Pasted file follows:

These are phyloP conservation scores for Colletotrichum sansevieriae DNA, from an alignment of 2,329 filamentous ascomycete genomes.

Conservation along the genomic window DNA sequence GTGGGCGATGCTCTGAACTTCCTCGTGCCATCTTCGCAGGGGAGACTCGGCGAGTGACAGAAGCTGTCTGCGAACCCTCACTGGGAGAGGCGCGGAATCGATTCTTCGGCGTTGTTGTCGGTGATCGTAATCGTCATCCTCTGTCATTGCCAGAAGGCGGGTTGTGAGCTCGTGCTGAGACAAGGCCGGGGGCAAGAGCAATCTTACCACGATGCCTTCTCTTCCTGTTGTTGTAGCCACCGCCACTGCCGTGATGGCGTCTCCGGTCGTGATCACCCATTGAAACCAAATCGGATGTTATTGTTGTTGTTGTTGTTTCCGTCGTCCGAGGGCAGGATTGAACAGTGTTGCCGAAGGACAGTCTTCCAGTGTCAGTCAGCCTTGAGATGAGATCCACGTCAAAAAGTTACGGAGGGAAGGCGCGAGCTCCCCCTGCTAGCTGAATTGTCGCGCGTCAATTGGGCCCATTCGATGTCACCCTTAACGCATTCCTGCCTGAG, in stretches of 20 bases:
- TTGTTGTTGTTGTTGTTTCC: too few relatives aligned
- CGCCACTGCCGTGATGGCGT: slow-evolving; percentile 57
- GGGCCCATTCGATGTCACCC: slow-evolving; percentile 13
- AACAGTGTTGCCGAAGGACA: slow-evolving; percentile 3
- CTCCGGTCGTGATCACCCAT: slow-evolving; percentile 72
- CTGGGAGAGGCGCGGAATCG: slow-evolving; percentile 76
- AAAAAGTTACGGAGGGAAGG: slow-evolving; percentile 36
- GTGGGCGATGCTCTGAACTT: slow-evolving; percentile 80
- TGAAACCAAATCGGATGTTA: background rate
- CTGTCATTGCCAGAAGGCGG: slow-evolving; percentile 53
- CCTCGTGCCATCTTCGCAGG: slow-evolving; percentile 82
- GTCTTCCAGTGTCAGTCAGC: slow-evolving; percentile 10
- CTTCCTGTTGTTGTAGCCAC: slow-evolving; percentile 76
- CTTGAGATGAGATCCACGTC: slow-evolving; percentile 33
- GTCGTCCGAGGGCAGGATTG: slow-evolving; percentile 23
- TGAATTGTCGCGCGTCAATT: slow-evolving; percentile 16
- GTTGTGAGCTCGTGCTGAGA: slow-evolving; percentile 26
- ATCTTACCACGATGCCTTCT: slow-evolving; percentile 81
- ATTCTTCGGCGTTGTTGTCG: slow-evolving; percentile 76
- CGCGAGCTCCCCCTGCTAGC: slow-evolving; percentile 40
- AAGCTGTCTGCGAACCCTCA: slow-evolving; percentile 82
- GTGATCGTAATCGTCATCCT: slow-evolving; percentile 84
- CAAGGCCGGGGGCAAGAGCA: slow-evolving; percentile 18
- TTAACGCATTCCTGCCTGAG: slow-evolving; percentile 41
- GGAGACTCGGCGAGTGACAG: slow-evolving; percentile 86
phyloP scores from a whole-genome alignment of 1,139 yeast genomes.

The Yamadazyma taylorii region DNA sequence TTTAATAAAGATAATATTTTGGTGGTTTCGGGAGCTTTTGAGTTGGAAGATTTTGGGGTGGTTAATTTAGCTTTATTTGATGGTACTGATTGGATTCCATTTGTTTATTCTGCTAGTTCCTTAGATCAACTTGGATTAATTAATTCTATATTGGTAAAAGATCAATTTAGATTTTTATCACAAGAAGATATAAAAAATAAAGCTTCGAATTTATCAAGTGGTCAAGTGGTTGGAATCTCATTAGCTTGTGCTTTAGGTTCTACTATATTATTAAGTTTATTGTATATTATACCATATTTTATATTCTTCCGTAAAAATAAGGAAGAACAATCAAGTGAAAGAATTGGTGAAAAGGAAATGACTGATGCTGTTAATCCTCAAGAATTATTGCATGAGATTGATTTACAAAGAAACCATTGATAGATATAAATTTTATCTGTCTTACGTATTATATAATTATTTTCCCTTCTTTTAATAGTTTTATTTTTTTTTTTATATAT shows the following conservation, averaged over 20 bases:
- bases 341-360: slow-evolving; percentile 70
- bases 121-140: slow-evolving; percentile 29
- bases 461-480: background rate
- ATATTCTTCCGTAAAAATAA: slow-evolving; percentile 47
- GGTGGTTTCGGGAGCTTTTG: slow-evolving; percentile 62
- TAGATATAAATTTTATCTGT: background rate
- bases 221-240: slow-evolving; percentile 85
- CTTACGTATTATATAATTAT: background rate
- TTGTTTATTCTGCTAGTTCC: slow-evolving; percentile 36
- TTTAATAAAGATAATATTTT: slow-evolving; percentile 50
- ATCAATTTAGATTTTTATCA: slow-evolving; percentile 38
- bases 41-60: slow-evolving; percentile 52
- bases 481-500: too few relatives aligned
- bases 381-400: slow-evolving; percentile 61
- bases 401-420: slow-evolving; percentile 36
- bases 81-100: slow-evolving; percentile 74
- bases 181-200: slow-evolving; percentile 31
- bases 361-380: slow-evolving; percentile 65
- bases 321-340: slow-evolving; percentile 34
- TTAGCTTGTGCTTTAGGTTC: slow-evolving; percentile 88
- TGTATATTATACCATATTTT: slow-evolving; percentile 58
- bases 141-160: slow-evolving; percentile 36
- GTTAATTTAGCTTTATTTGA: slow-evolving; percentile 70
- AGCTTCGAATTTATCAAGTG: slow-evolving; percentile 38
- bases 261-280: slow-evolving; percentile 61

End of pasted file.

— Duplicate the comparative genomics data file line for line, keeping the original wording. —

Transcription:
These are phyloP conservation scores for Colletotrichum sansevieriae DNA, from an alignment of 2,329 filamentous ascomycete genomes.

Conservation along the genomic window DNA sequence GTGGGCGATGCTCTGAACTTCCTCGTGCCATCTTCGCAGGGGAGACTCGGCGAGTGACAGAAGCTGTCTGCGAACCCTCACTGGGAGAGGCGCGGAATCGATTCTTCGGCGTTGTTGTCGGTGATCGTAATCGTCATCCTCTGTCATTGCCAGAAGGCGGGTTGTGAGCTCGTGCTGAGACAAGGCCGGGGGCAAGAGCAATCTTACCACGATGCCTTCTCTTCCTGTTGTTGTAGCCACCGCCACTGCCGTGATGGCGTCTCCGGTCGTGATCACCCATTGAAACCAAATCGGATGTTATTGTTGTTGTTGTTGTTTCCGTCGTCCGAGGGCAGGATTGAACAGTGTTGCCGAAGGACAGTCTTCCAGTGTCAGTCAGCCTTGAGATGAGATCCACGTCAAAAAGTTACGGAGGGAAGGCGCGAGCTCCCCCTGCTAGCTGAATTGTCGCGCGTCAATTGGGCCCATTCGATGTCACCCTTAACGCATTCCTGCCTGAG, in stretches of 20 bases:
- TTGTTGTTGTTGTTGTTTCC: too few relatives aligned
- CGCCACTGCCGTGATGGCGT: slow-evolving; percentile 57
- GGGCCCATTCGATGTCACCC: slow-evolving; percentile 13
- AACAGTGTTGCCGAAGGACA: slow-evolving; percentile 3
- CTCCGGTCGTGATCACCCAT: slow-evolving; percentile 72
- CTGGGAGAGGCGCGGAATCG: slow-evolving; percentile 76
- AAAAAGTTACGGAGGGAAGG: slow-evolving; percentile 36
- GTGGGCGATGCTCTGAACTT: slow-evolving; percentile 80
- TGAAACCAAATCGGATGTTA: background rate
- CTGTCATTGCCAGAAGGCGG: slow-evolving; percentile 53
- CCTCGTGCCATCTTCGCAGG: slow-evolving; percentile 82
- GTCTTCCAGTGTCAGTCAGC: slow-evolving; percentile 10
- CTTCCTGTTGTTGTAGCCAC: slow-evolving; percentile 76
- CTTGAGATGAGATCCACGTC: slow-evolving; percentile 33
- GTCGTCCGAGGGCAGGATTG: slow-evolving; percentile 23
- TGAATTGTCGCGCGTCAATT: slow-evolving; percentile 16
- GTTGTGAGCTCGTGCTGAGA: slow-evolving; percentile 26
- ATCTTACCACGATGCCTTCT: slow-evolving; percentile 81
- ATTCTTCGGCGTTGTTGTCG: slow-evolving; percentile 76
- CGCGAGCTCCCCCTGCTAGC: slow-evolving; percentile 40
- AAGCTGTCTGCGAACCCTCA: slow-evolving; percentile 82
- GTGATCGTAATCGTCATCCT: slow-evolving; percentile 84
- CAAGGCCGGGGGCAAGAGCA: slow-evolving; percentile 18
- TTAACGCATTCCTGCCTGAG: slow-evolving; percentile 41
- GGAGACTCGGCGAGTGACAG: slow-evolving; percentile 86
phyloP scores from a whole-genome alignment of 1,139 yeast genomes.

The Yamadazyma taylorii region DNA sequence TTTAATAAAGATAATATTTTGGTGGTTTCGGGAGCTTTTGAGTTGGAAGATTTTGGGGTGGTTAATTTAGCTTTATTTGATGGTACTGATTGGATTCCATTTGTTTATTCTGCTAGTTCCTTAGATCAACTTGGATTAATTAATTCTATATTGGTAAAAGATCAATTTAGATTTTTATCACAAGAAGATATAAAAAATAAAGCTTCGAATTTATCAAGTGGTCAAGTGGTTGGAATCTCATTAGCTTGTGCTTTAGGTTCTACTATATTATTAAGTTTATTGTATATTATACCATATTTTATATTCTTCCGTAAAAATAAGGAAGAACAATCAAGTGAAAGAATTGGTGAAAAGGAAATGACTGATGCTGTTAATCCTCAAGAATTATTGCATGAGATTGATTTACAAAGAAACCATTGATAGATATAAATTTTATCTGTCTTACGTATTATATAATTATTTTCCCTTCTTTTAATAGTTTTATTTTTTTTTTTATATAT shows the following conservation, averaged over 20 bases:
- bases 341-360: slow-evolving; percentile 70
- bases 121-140: slow-evolving; percentile 29
- bases 461-480: background rate
- ATATTCTTCCGTAAAAATAA: slow-evolving; percentile 47
- GGTGGTTTCGGGAGCTTTTG: slow-evolving; percentile 62
- TAGATATAAATTTTATCTGT: background rate
- bases 221-240: slow-evolving; percentile 85
- CTTACGTATTATATAATTAT: background rate
- TTGTTTATTCTGCTAGTTCC: slow-evolving; percentile 36
- TTTAATAAAGATAATATTTT: slow-evolving; percentile 50
- ATCAATTTAGATTTTTATCA: slow-evolving; percentile 38
- bases 41-60: slow-evolving; percentile 52
- bases 481-500: too few relatives aligned
- bases 381-400: slow-evolving; percentile 61
- bases 401-420: slow-evolving; percentile 36
- bases 81-100: slow-evolving; percentile 74
- bases 181-200: slow-evolving; percentile 31
- bases 361-380: slow-evolving; percentile 65
- bases 321-340: slow-evolving; percentile 34
- TTAGCTTGTGCTTTAGGTTC: slow-evolving; percentile 88
- TGTATATTATACCATATTTT: slow-evolving; percentile 58
- bases 141-160: slow-evolving; percentile 36
- GTTAATTTAGCTTTATTTGA: slow-evolving; percentile 70
- AGCTTCGAATTTATCAAGTG: slow-evolving; percentile 38
- bases 261-280: slow-evolving; percentile 61